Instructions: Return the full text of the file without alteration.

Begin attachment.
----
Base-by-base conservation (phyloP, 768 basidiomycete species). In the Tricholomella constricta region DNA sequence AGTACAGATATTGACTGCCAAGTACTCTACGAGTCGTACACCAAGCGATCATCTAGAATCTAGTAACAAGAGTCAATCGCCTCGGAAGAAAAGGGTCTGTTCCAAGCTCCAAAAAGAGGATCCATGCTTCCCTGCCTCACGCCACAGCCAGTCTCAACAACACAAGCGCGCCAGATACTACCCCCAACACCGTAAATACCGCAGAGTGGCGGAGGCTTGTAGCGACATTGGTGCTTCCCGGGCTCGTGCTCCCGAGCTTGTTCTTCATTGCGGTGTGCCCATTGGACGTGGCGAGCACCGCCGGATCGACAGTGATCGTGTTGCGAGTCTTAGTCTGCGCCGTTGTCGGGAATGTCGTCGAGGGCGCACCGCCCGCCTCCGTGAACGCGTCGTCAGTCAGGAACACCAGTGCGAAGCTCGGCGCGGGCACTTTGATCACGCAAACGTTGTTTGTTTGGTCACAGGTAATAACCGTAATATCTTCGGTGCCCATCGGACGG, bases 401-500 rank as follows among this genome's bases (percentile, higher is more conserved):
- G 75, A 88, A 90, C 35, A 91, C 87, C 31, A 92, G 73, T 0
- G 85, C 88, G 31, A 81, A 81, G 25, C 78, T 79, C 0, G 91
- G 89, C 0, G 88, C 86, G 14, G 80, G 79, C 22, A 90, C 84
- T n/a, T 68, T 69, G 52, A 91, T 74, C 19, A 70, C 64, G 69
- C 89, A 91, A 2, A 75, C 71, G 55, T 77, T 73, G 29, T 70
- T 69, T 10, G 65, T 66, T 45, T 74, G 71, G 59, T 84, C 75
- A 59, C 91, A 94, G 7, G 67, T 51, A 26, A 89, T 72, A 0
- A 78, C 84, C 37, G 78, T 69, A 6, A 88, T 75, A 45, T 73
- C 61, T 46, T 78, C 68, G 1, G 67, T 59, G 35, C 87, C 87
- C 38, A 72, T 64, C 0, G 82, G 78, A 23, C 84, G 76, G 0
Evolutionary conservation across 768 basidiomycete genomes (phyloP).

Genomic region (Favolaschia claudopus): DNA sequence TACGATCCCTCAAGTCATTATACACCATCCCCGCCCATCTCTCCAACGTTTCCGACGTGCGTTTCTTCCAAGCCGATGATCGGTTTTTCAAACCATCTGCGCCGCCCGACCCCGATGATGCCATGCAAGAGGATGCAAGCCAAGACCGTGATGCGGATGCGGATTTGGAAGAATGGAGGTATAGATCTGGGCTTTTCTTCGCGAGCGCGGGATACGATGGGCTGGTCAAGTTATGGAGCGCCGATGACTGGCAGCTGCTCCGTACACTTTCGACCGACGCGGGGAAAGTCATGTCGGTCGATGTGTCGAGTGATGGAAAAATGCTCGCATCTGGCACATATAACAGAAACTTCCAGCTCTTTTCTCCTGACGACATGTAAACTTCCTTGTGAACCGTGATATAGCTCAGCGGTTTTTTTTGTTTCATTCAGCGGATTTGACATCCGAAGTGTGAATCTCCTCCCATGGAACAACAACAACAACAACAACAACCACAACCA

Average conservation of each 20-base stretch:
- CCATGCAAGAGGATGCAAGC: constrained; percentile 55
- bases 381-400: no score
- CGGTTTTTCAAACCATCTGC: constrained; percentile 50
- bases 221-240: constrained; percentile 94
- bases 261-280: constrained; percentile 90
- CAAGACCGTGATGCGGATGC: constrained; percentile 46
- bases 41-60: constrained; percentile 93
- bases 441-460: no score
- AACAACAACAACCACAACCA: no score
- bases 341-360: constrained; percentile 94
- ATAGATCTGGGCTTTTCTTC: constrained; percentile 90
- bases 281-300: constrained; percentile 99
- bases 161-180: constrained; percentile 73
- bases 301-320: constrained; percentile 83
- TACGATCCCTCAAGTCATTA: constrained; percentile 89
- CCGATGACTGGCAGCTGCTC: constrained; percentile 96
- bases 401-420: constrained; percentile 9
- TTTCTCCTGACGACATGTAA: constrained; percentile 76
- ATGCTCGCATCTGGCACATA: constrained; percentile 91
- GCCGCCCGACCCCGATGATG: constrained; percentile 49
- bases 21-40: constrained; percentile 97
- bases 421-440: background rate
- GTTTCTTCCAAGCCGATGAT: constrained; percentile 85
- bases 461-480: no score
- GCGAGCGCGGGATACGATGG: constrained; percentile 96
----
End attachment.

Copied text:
Base-by-base conservation (phyloP, 768 basidiomycete species). In the Tricholomella constricta region DNA sequence AGTACAGATATTGACTGCCAAGTACTCTACGAGTCGTACACCAAGCGATCATCTAGAATCTAGTAACAAGAGTCAATCGCCTCGGAAGAAAAGGGTCTGTTCCAAGCTCCAAAAAGAGGATCCATGCTTCCCTGCCTCACGCCACAGCCAGTCTCAACAACACAAGCGCGCCAGATACTACCCCCAACACCGTAAATACCGCAGAGTGGCGGAGGCTTGTAGCGACATTGGTGCTTCCCGGGCTCGTGCTCCCGAGCTTGTTCTTCATTGCGGTGTGCCCATTGGACGTGGCGAGCACCGCCGGATCGACAGTGATCGTGTTGCGAGTCTTAGTCTGCGCCGTTGTCGGGAATGTCGTCGAGGGCGCACCGCCCGCCTCCGTGAACGCGTCGTCAGTCAGGAACACCAGTGCGAAGCTCGGCGCGGGCACTTTGATCACGCAAACGTTGTTTGTTTGGTCACAGGTAATAACCGTAATATCTTCGGTGCCCATCGGACGG, bases 401-500 rank as follows among this genome's bases (percentile, higher is more conserved):
- G 75, A 88, A 90, C 35, A 91, C 87, C 31, A 92, G 73, T 0
- G 85, C 88, G 31, A 81, A 81, G 25, C 78, T 79, C 0, G 91
- G 89, C 0, G 88, C 86, G 14, G 80, G 79, C 22, A 90, C 84
- T n/a, T 68, T 69, G 52, A 91, T 74, C 19, A 70, C 64, G 69
- C 89, A 91, A 2, A 75, C 71, G 55, T 77, T 73, G 29, T 70
- T 69, T 10, G 65, T 66, T 45, T 74, G 71, G 59, T 84, C 75
- A 59, C 91, A 94, G 7, G 67, T 51, A 26, A 89, T 72, A 0
- A 78, C 84, C 37, G 78, T 69, A 6, A 88, T 75, A 45, T 73
- C 61, T 46, T 78, C 68, G 1, G 67, T 59, G 35, C 87, C 87
- C 38, A 72, T 64, C 0, G 82, G 78, A 23, C 84, G 76, G 0
Evolutionary conservation across 768 basidiomycete genomes (phyloP).

Genomic region (Favolaschia claudopus): DNA sequence TACGATCCCTCAAGTCATTATACACCATCCCCGCCCATCTCTCCAACGTTTCCGACGTGCGTTTCTTCCAAGCCGATGATCGGTTTTTCAAACCATCTGCGCCGCCCGACCCCGATGATGCCATGCAAGAGGATGCAAGCCAAGACCGTGATGCGGATGCGGATTTGGAAGAATGGAGGTATAGATCTGGGCTTTTCTTCGCGAGCGCGGGATACGATGGGCTGGTCAAGTTATGGAGCGCCGATGACTGGCAGCTGCTCCGTACACTTTCGACCGACGCGGGGAAAGTCATGTCGGTCGATGTGTCGAGTGATGGAAAAATGCTCGCATCTGGCACATATAACAGAAACTTCCAGCTCTTTTCTCCTGACGACATGTAAACTTCCTTGTGAACCGTGATATAGCTCAGCGGTTTTTTTTGTTTCATTCAGCGGATTTGACATCCGAAGTGTGAATCTCCTCCCATGGAACAACAACAACAACAACAACAACCACAACCA

Average conservation of each 20-base stretch:
- CCATGCAAGAGGATGCAAGC: constrained; percentile 55
- bases 381-400: no score
- CGGTTTTTCAAACCATCTGC: constrained; percentile 50
- bases 221-240: constrained; percentile 94
- bases 261-280: constrained; percentile 90
- CAAGACCGTGATGCGGATGC: constrained; percentile 46
- bases 41-60: constrained; percentile 93
- bases 441-460: no score
- AACAACAACAACCACAACCA: no score
- bases 341-360: constrained; percentile 94
- ATAGATCTGGGCTTTTCTTC: constrained; percentile 90
- bases 281-300: constrained; percentile 99
- bases 161-180: constrained; percentile 73
- bases 301-320: constrained; percentile 83
- TACGATCCCTCAAGTCATTA: constrained; percentile 89
- CCGATGACTGGCAGCTGCTC: constrained; percentile 96
- bases 401-420: constrained; percentile 9
- TTTCTCCTGACGACATGTAA: constrained; percentile 76
- ATGCTCGCATCTGGCACATA: constrained; percentile 91
- GCCGCCCGACCCCGATGATG: constrained; percentile 49
- bases 21-40: constrained; percentile 97
- bases 421-440: background rate
- GTTTCTTCCAAGCCGATGAT: constrained; percentile 85
- bases 461-480: no score
- GCGAGCGCGGGATACGATGG: constrained; percentile 96